You’ve fleshed out your story idea and you’ve suddenly realised that your story is lacking conflict. Don’t worry this is normal. Right now, you’re probably asking yourself two questions. What are the 5 types of story conflict? And, how do you add more conflict in a story?
So, you’ve created an idea for your story that you can’t wait to write. But, you’re feeling stuck and don’t know how to flesh out a story idea. It’s at this point that you start to realise that writing a novel is a much harder task then you first imagined. This realisation is perfectly normal. It’s the result of focusing on a grand goal instead of the next step along the path. And, this is exactly what you need to do when you flesh out a story idea. You need to focus on the next step, not writing the first chapter of your book or even creating an outline for your novel. Before you start planning or writing by the seat of your pants, you need to flesh out your story idea into a synopsis.
So, you’ve been clicking refresh on your book sales report page, as the minute’s tick by a simple account practice has become a form of torture. When you imaged the launch of your first book, you didn’t imagine struggling to make sales. You imagined the opposite scenario. If this is something you can relate too then, I have an important question for you. Are you setting the right book marketing goal as a new author?
So, you’ve created an idea or one-liner pitch for your story and, you’re feeling stuck and don’t know what to do next. And, your wondering, how to flesh out a story idea into a synopsis. When you first come up with an idea for a novel the process of developing a story idea can seem like an endless daunting journey. This feeling is perfectly normal. It’s the result of focusing on a grand goal instead of the next step along the path. And, this is exactly what you need to do when you flesh out a story idea into a synopsis.
You’ve probably just read the title of this post, ‘how to know if you’re a writer’ and thought, ‘she’s reading my mind.’ I swear to you, I’m not a mind reader. This has got to be the most frequently asked question among aspiring authors and writers. Everyone at some point with this issue of self-doubt. We fear that there are a set of prerequisites and we’re going to fall short. So, how do you know if you’re a writer? If you’ve ever found yourself asking that question, then this blog post is for you.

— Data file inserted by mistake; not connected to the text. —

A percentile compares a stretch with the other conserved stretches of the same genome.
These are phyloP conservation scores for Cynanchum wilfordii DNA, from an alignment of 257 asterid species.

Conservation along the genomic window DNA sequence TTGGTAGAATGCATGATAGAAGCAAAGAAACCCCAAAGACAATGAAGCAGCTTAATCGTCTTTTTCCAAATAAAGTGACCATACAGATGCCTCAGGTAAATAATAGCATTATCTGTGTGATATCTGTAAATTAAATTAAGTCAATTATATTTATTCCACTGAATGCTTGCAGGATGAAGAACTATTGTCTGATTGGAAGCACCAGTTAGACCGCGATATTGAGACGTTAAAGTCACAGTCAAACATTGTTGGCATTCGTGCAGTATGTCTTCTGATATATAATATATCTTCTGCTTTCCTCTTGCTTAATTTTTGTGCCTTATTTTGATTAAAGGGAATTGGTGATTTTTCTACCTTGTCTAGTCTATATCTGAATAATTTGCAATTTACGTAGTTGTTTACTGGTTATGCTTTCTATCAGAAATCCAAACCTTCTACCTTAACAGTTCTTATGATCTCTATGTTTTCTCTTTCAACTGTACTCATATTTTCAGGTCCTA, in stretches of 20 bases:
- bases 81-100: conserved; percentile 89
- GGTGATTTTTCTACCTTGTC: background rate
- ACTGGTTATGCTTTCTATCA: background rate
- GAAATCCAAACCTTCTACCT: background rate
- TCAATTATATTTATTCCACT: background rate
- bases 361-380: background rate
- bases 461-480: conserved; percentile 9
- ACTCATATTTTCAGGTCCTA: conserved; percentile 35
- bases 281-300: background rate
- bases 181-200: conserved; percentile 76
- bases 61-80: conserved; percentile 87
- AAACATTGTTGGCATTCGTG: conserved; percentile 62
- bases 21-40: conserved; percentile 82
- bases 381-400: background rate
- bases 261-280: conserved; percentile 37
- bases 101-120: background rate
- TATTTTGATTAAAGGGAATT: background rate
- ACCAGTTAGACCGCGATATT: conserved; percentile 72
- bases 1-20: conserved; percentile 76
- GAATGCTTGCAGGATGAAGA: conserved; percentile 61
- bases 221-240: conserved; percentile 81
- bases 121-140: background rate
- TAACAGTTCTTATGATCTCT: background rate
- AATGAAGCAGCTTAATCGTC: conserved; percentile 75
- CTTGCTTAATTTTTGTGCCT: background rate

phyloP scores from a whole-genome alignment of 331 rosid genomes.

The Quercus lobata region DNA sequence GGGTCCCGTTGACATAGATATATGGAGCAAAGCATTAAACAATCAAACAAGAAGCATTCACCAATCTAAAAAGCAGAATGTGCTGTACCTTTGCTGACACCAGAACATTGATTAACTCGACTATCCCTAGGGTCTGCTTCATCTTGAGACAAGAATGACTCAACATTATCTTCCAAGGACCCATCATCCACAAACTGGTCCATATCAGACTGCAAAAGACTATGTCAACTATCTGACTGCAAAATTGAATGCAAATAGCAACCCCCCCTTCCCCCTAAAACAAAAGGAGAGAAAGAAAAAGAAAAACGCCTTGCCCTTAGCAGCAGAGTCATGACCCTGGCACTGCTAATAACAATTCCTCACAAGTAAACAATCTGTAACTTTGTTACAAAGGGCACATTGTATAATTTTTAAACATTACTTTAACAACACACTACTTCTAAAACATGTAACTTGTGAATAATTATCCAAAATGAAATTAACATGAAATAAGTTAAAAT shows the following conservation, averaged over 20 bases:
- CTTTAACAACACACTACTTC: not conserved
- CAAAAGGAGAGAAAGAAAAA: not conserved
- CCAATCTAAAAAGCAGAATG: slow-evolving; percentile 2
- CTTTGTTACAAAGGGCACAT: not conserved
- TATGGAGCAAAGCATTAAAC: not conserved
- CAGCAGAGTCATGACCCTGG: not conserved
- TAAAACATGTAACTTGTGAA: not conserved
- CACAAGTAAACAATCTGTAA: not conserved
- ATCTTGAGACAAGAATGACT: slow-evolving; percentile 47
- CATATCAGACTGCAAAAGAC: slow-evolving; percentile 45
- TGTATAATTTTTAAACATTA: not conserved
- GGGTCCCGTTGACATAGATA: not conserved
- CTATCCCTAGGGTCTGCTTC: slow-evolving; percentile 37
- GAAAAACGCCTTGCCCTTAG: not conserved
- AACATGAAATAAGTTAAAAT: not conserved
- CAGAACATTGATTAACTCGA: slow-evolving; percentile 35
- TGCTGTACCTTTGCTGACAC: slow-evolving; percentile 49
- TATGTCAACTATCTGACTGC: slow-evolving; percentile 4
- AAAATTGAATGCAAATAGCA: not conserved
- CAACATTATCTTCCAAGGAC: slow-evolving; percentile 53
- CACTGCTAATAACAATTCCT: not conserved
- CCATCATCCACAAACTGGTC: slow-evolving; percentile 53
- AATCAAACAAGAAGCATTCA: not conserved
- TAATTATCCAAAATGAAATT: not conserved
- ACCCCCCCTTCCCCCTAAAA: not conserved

Are you stressing over whether your story idea is profitable? Are you worried that you’ll get to the launching stage of the publishing process and just hear crickets? It’s perfectly normal to have moments along your writing journey where you doubt whether people will read, like, or even buy your book. Nevertheless, there are two steps you can take to put your mind at ease no matter where you are at along the path to publication. As writer’s, we focus on either of these two paths when choosing a story idea: purely writing to market or following your passion. Choosing the latter option often leads you wondering how to tell if your story idea is profitable. Over the years, I’ve discovered the secret to choosing a profitable story idea lies somewhere in between. Choosing an idea that you’re passionate about that also has a demand by readers. So, what are these two steps to overcoming this classic writer’s insecurity? And, how put your mind at ease and tell if your story idea is profitable?